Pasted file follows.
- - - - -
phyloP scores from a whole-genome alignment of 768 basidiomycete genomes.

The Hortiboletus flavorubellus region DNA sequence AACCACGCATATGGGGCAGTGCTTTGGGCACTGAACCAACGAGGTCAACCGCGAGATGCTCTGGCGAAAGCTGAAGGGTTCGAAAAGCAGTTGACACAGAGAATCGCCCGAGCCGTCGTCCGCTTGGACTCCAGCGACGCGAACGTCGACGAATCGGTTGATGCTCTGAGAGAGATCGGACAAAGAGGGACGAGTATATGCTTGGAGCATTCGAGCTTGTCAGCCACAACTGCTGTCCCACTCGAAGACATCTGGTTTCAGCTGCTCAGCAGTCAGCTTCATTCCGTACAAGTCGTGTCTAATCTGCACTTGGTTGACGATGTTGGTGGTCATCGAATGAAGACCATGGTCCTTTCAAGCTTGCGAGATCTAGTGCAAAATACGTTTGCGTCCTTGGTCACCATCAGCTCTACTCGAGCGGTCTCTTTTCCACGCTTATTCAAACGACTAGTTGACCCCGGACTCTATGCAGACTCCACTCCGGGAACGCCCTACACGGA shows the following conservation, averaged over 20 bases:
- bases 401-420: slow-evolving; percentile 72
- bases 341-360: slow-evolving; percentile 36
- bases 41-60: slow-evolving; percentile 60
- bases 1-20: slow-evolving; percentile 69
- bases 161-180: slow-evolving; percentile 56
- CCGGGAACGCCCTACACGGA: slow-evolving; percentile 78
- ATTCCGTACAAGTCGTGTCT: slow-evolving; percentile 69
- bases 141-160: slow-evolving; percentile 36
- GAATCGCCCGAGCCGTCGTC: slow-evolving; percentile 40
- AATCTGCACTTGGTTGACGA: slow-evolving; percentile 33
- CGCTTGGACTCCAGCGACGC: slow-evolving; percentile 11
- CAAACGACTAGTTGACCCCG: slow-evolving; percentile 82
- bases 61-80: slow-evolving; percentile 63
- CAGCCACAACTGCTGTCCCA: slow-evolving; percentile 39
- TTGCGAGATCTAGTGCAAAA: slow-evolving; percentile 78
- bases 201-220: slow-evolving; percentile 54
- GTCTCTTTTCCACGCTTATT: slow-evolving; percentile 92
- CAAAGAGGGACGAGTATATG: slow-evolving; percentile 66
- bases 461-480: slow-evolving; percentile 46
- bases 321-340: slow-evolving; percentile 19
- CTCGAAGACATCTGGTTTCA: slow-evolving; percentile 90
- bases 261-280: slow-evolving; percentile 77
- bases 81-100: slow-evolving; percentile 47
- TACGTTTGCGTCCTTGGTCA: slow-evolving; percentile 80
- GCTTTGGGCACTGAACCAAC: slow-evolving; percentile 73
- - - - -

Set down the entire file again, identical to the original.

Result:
phyloP scores from a whole-genome alignment of 768 basidiomycete genomes.

The Hortiboletus flavorubellus region DNA sequence AACCACGCATATGGGGCAGTGCTTTGGGCACTGAACCAACGAGGTCAACCGCGAGATGCTCTGGCGAAAGCTGAAGGGTTCGAAAAGCAGTTGACACAGAGAATCGCCCGAGCCGTCGTCCGCTTGGACTCCAGCGACGCGAACGTCGACGAATCGGTTGATGCTCTGAGAGAGATCGGACAAAGAGGGACGAGTATATGCTTGGAGCATTCGAGCTTGTCAGCCACAACTGCTGTCCCACTCGAAGACATCTGGTTTCAGCTGCTCAGCAGTCAGCTTCATTCCGTACAAGTCGTGTCTAATCTGCACTTGGTTGACGATGTTGGTGGTCATCGAATGAAGACCATGGTCCTTTCAAGCTTGCGAGATCTAGTGCAAAATACGTTTGCGTCCTTGGTCACCATCAGCTCTACTCGAGCGGTCTCTTTTCCACGCTTATTCAAACGACTAGTTGACCCCGGACTCTATGCAGACTCCACTCCGGGAACGCCCTACACGGA shows the following conservation, averaged over 20 bases:
- bases 401-420: slow-evolving; percentile 72
- bases 341-360: slow-evolving; percentile 36
- bases 41-60: slow-evolving; percentile 60
- bases 1-20: slow-evolving; percentile 69
- bases 161-180: slow-evolving; percentile 56
- CCGGGAACGCCCTACACGGA: slow-evolving; percentile 78
- ATTCCGTACAAGTCGTGTCT: slow-evolving; percentile 69
- bases 141-160: slow-evolving; percentile 36
- GAATCGCCCGAGCCGTCGTC: slow-evolving; percentile 40
- AATCTGCACTTGGTTGACGA: slow-evolving; percentile 33
- CGCTTGGACTCCAGCGACGC: slow-evolving; percentile 11
- CAAACGACTAGTTGACCCCG: slow-evolving; percentile 82
- bases 61-80: slow-evolving; percentile 63
- CAGCCACAACTGCTGTCCCA: slow-evolving; percentile 39
- TTGCGAGATCTAGTGCAAAA: slow-evolving; percentile 78
- bases 201-220: slow-evolving; percentile 54
- GTCTCTTTTCCACGCTTATT: slow-evolving; percentile 92
- CAAAGAGGGACGAGTATATG: slow-evolving; percentile 66
- bases 461-480: slow-evolving; percentile 46
- bases 321-340: slow-evolving; percentile 19
- CTCGAAGACATCTGGTTTCA: slow-evolving; percentile 90
- bases 261-280: slow-evolving; percentile 77
- bases 81-100: slow-evolving; percentile 47
- TACGTTTGCGTCCTTGGTCA: slow-evolving; percentile 80
- GCTTTGGGCACTGAACCAAC: slow-evolving; percentile 73